Crohn’s Disease: Cause Found, Cure Could Be On The Way

Of all the forms of inflammatory bowel disease, or IBD, Crohn’s disease is one of the most frustrating. Abdominal cramps, fatigue, fever, and mouth sores are only some of the symptoms of the chronic condition that affects nearly a million people in the United States. Worldwide stats are hard to find, but it’s probably safe to assume that there are at least another million Crohn’s disease sufferers around the globe, and each of them has reason to rejoice at the recent news that scientists have finally discovered the probable cause of the devitalizing disease.

Crohn's disease hurts

According to the American Society for Microbiology, researchers at Case Western Reserve University School of Medicine have uncovered the probable cause of Crohn’s disease. Unlike previous opinion that blamed bacteria, genetics, and/or stress for the onset of the troubling condition, this week’s announcement by Mahmoud A Ghannoum, PhD explains that a fungus known as Candida tropicalis may work together with gut bacteria Serratia marcescens and Escherichia coli to cause the debilitating and sometimes fatal condition. The news that bacteriome and mycobiome interaction is likely responsible for Crohn’s means the world is closer to a cure than ever before.

“We already know that bacteria, in addition to genetic and dietary factors, play a major role in causing Crohn’s disease. Essentially, patients with Crohn’s have abnormal immune responses to these bacteria, which inhabit the intestines of all people. While most researchers focus their investigations on these bacteria, few have examined the role of fungi, which are also present in everyone’s intestines. Our study adds significant new information to understanding why some people develop Crohn’s disease. Equally important, it can result in a new generation of treatments, including medications and probiotics, which hold the potential for making qualitative and quantitative differences in the lives of people suffering from Crohn’s.”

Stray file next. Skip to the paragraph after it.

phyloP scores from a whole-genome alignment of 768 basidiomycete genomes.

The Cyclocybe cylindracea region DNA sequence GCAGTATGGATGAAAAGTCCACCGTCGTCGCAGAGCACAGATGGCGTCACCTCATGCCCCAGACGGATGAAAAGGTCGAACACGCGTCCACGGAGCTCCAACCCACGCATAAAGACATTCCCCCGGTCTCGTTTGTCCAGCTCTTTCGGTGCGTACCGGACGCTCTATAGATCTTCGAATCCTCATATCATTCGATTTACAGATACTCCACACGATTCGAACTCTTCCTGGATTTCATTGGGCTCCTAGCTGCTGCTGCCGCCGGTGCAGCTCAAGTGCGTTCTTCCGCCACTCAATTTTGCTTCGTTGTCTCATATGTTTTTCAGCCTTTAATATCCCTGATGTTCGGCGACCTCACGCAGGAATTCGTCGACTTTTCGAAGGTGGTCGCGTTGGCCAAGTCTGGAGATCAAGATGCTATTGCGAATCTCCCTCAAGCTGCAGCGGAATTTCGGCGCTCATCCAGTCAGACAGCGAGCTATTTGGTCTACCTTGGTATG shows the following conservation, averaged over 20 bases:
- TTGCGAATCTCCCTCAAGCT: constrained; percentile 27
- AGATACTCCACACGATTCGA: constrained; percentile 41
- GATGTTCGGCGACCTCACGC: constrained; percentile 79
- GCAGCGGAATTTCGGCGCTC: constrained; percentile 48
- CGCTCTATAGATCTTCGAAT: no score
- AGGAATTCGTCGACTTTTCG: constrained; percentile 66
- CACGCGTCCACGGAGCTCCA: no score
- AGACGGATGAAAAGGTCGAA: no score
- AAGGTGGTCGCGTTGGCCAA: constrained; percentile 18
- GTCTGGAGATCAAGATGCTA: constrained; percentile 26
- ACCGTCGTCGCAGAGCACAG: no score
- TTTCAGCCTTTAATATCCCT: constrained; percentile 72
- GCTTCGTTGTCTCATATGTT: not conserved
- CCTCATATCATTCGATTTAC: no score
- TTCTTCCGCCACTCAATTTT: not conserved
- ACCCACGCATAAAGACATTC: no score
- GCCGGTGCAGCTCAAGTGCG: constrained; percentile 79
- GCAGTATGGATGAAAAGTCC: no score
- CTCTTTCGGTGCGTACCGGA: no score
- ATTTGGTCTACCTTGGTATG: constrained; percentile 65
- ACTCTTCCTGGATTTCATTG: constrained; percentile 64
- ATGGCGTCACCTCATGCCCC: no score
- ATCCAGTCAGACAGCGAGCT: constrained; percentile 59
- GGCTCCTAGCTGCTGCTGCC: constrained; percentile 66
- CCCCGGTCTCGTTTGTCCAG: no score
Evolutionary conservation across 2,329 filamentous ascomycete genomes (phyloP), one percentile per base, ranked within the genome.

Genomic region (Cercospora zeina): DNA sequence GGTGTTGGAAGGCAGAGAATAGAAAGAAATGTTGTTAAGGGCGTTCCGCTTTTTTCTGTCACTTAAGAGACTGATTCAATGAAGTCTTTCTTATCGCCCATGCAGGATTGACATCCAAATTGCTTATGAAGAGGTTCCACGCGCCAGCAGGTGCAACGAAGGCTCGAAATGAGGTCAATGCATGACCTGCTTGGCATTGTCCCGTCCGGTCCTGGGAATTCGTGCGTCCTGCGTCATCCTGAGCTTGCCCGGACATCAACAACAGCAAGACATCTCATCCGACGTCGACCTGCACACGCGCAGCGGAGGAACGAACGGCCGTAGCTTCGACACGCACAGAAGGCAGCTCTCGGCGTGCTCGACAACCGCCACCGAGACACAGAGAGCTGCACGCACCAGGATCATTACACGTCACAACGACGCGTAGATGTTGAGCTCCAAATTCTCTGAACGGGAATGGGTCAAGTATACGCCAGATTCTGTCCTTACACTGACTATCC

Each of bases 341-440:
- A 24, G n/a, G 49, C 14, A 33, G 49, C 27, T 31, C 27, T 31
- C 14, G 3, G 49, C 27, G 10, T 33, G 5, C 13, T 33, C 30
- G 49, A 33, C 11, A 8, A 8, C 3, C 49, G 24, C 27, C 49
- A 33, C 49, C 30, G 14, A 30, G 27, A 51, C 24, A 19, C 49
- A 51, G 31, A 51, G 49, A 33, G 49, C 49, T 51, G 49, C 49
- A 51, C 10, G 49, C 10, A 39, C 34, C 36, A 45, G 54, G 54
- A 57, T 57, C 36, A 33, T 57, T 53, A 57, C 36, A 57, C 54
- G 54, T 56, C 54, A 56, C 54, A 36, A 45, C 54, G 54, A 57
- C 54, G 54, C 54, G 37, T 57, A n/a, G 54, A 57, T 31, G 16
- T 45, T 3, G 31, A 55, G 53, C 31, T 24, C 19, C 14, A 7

A brief history of Crohn’s disease

Inflammatory bowel disorders such as ulcerative colitis were first distinguished from typical infectious diarrhea around the time of the US Civil War. It was not until Doctors Burrill Crohn, Gordon Oppenheimer, and Leon Ginzberg gave it a distinct name in the early 20th century that the disease was described as a different entity altogether. At first, the doctors attributed intestinal cramping, fever, and weight loss to “regional ileitis.” In 1932, the disorder was renamed Chron’s disease. At the time, prevailing medical opinion held that disorders of the small intestine were caused by intestinal tuberculosis.

Risk factors for Crohn’s disease

Most people who develop the disease do so before the age of 30. Persons of Ashkenazi Jewish decent tend to be more affected by Crohn’s disease than other ethnic groups. Persons with a family history of Crohn’s are likelier to develop the disease than people whose families are unaffected. A high-fat diet with few whole foods may increase the risk of Crohn’s disease. Cigarette smoking is one of the most preventable causes of Crohn’s disease in young adults, says Mayo Clinic.

If left unchecked, Crohn’s disease can cause a range of complications, including narrowing, scarring and obstruction of the bowel wall, ulcers in the digestive tract, anal fissures, and malnutrition. It is worth noting that although they do not cause Crohn’s, non steroidal anti-inflammatory drugs, or NSAIDS such as ibuprofen and naproxen can exacerbate the condition.

How Crohn’s disease is diagnosed

When a person presents typical symptoms of weight loss, abdominal pain, and fever, a number of tests may be performed to rule out other causes before diagnosing a patient with Crohn’s disease. Endoscopy and X-rays may be used along with blood tests for anemia and infection. A stool sample may be examined for occult, or hidden blood. A narrow, flexible camera tube called a sigmoidoscope may be utilized to evaluate the inside of the intestine. Sometimes, this device includes a sampling tool that takes small portions of intestinal tissue for biopsy.

Medical cannabis may help Crohn's patients, says Mayo Clinic

Medical marijuana and other treatment options

According to Mayo Clinic, cannabis products may alleviate the symptoms of Crohn’s and may be prescribed for patients who live in states where medical marijuana is allowed. Although there is currently no cure, many patients find cannabis therapy superior to standard treatment options that include steroid medications, immune suppressors, antibiotics, and surgery.

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